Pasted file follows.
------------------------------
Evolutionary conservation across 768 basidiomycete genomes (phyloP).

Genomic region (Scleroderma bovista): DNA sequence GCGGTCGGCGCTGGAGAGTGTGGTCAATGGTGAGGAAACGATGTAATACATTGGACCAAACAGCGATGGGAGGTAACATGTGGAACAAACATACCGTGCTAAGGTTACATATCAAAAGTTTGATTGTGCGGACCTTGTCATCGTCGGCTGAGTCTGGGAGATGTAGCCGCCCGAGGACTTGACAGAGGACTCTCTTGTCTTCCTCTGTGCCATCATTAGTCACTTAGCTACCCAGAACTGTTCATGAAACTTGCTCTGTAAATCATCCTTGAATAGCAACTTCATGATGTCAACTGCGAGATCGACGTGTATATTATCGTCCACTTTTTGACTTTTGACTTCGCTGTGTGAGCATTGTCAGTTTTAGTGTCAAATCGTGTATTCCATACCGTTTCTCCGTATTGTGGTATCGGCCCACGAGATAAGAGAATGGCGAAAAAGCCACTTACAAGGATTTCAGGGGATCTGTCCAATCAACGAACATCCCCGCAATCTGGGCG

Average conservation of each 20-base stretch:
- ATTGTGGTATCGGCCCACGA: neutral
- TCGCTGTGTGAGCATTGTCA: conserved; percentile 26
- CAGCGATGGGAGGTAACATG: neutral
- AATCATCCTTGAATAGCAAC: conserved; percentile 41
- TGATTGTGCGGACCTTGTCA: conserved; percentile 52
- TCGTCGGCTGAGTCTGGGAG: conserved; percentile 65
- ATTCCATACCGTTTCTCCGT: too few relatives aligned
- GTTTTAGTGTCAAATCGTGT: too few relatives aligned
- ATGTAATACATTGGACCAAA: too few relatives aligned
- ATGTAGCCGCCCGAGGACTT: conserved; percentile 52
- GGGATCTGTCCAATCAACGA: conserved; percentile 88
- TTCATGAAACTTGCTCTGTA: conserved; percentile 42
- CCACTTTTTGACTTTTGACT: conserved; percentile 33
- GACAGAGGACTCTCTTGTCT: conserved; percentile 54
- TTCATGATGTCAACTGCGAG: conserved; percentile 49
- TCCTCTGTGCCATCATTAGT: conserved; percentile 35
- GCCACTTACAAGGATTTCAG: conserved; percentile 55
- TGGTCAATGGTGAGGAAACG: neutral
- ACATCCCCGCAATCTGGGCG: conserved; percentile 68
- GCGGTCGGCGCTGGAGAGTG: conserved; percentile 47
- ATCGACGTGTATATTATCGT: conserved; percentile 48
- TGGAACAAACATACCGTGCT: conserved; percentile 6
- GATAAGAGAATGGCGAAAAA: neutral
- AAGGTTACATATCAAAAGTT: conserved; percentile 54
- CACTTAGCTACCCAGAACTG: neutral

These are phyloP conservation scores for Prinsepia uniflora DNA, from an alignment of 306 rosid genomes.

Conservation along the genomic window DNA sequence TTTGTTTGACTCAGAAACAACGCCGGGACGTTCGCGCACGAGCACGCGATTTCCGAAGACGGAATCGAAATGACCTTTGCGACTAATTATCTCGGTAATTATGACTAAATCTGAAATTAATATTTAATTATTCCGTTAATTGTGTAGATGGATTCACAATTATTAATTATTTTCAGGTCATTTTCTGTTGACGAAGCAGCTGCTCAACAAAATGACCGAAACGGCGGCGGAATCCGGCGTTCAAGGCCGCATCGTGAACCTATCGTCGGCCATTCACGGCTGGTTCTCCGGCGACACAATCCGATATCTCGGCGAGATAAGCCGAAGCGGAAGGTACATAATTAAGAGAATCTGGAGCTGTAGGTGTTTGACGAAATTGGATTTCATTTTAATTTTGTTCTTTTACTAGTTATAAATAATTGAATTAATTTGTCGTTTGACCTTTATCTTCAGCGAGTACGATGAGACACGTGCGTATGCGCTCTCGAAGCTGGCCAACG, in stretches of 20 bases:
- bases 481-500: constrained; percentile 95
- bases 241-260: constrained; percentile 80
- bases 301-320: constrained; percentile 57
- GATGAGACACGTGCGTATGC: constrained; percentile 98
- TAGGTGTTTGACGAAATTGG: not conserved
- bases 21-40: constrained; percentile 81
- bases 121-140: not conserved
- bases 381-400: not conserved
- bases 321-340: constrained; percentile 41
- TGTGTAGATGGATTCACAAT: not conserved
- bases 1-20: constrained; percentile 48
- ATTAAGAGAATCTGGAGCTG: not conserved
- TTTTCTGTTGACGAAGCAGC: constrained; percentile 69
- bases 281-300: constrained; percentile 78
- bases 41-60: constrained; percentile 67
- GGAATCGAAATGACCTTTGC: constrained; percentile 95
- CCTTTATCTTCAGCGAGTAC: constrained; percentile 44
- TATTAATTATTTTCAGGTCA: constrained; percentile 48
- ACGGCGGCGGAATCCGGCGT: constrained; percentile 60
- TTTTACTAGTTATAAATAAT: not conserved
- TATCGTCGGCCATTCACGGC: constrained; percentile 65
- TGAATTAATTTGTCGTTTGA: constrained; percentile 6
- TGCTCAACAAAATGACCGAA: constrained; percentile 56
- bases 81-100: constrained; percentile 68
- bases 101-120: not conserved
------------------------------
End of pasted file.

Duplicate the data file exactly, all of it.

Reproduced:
Evolutionary conservation across 768 basidiomycete genomes (phyloP).

Genomic region (Scleroderma bovista): DNA sequence GCGGTCGGCGCTGGAGAGTGTGGTCAATGGTGAGGAAACGATGTAATACATTGGACCAAACAGCGATGGGAGGTAACATGTGGAACAAACATACCGTGCTAAGGTTACATATCAAAAGTTTGATTGTGCGGACCTTGTCATCGTCGGCTGAGTCTGGGAGATGTAGCCGCCCGAGGACTTGACAGAGGACTCTCTTGTCTTCCTCTGTGCCATCATTAGTCACTTAGCTACCCAGAACTGTTCATGAAACTTGCTCTGTAAATCATCCTTGAATAGCAACTTCATGATGTCAACTGCGAGATCGACGTGTATATTATCGTCCACTTTTTGACTTTTGACTTCGCTGTGTGAGCATTGTCAGTTTTAGTGTCAAATCGTGTATTCCATACCGTTTCTCCGTATTGTGGTATCGGCCCACGAGATAAGAGAATGGCGAAAAAGCCACTTACAAGGATTTCAGGGGATCTGTCCAATCAACGAACATCCCCGCAATCTGGGCG

Average conservation of each 20-base stretch:
- ATTGTGGTATCGGCCCACGA: neutral
- TCGCTGTGTGAGCATTGTCA: conserved; percentile 26
- CAGCGATGGGAGGTAACATG: neutral
- AATCATCCTTGAATAGCAAC: conserved; percentile 41
- TGATTGTGCGGACCTTGTCA: conserved; percentile 52
- TCGTCGGCTGAGTCTGGGAG: conserved; percentile 65
- ATTCCATACCGTTTCTCCGT: too few relatives aligned
- GTTTTAGTGTCAAATCGTGT: too few relatives aligned
- ATGTAATACATTGGACCAAA: too few relatives aligned
- ATGTAGCCGCCCGAGGACTT: conserved; percentile 52
- GGGATCTGTCCAATCAACGA: conserved; percentile 88
- TTCATGAAACTTGCTCTGTA: conserved; percentile 42
- CCACTTTTTGACTTTTGACT: conserved; percentile 33
- GACAGAGGACTCTCTTGTCT: conserved; percentile 54
- TTCATGATGTCAACTGCGAG: conserved; percentile 49
- TCCTCTGTGCCATCATTAGT: conserved; percentile 35
- GCCACTTACAAGGATTTCAG: conserved; percentile 55
- TGGTCAATGGTGAGGAAACG: neutral
- ACATCCCCGCAATCTGGGCG: conserved; percentile 68
- GCGGTCGGCGCTGGAGAGTG: conserved; percentile 47
- ATCGACGTGTATATTATCGT: conserved; percentile 48
- TGGAACAAACATACCGTGCT: conserved; percentile 6
- GATAAGAGAATGGCGAAAAA: neutral
- AAGGTTACATATCAAAAGTT: conserved; percentile 54
- CACTTAGCTACCCAGAACTG: neutral

These are phyloP conservation scores for Prinsepia uniflora DNA, from an alignment of 306 rosid genomes.

Conservation along the genomic window DNA sequence TTTGTTTGACTCAGAAACAACGCCGGGACGTTCGCGCACGAGCACGCGATTTCCGAAGACGGAATCGAAATGACCTTTGCGACTAATTATCTCGGTAATTATGACTAAATCTGAAATTAATATTTAATTATTCCGTTAATTGTGTAGATGGATTCACAATTATTAATTATTTTCAGGTCATTTTCTGTTGACGAAGCAGCTGCTCAACAAAATGACCGAAACGGCGGCGGAATCCGGCGTTCAAGGCCGCATCGTGAACCTATCGTCGGCCATTCACGGCTGGTTCTCCGGCGACACAATCCGATATCTCGGCGAGATAAGCCGAAGCGGAAGGTACATAATTAAGAGAATCTGGAGCTGTAGGTGTTTGACGAAATTGGATTTCATTTTAATTTTGTTCTTTTACTAGTTATAAATAATTGAATTAATTTGTCGTTTGACCTTTATCTTCAGCGAGTACGATGAGACACGTGCGTATGCGCTCTCGAAGCTGGCCAACG, in stretches of 20 bases:
- bases 481-500: constrained; percentile 95
- bases 241-260: constrained; percentile 80
- bases 301-320: constrained; percentile 57
- GATGAGACACGTGCGTATGC: constrained; percentile 98
- TAGGTGTTTGACGAAATTGG: not conserved
- bases 21-40: constrained; percentile 81
- bases 121-140: not conserved
- bases 381-400: not conserved
- bases 321-340: constrained; percentile 41
- TGTGTAGATGGATTCACAAT: not conserved
- bases 1-20: constrained; percentile 48
- ATTAAGAGAATCTGGAGCTG: not conserved
- TTTTCTGTTGACGAAGCAGC: constrained; percentile 69
- bases 281-300: constrained; percentile 78
- bases 41-60: constrained; percentile 67
- GGAATCGAAATGACCTTTGC: constrained; percentile 95
- CCTTTATCTTCAGCGAGTAC: constrained; percentile 44
- TATTAATTATTTTCAGGTCA: constrained; percentile 48
- ACGGCGGCGGAATCCGGCGT: constrained; percentile 60
- TTTTACTAGTTATAAATAAT: not conserved
- TATCGTCGGCCATTCACGGC: constrained; percentile 65
- TGAATTAATTTGTCGTTTGA: constrained; percentile 6
- TGCTCAACAAAATGACCGAA: constrained; percentile 56
- bases 81-100: constrained; percentile 68
- bases 101-120: not conserved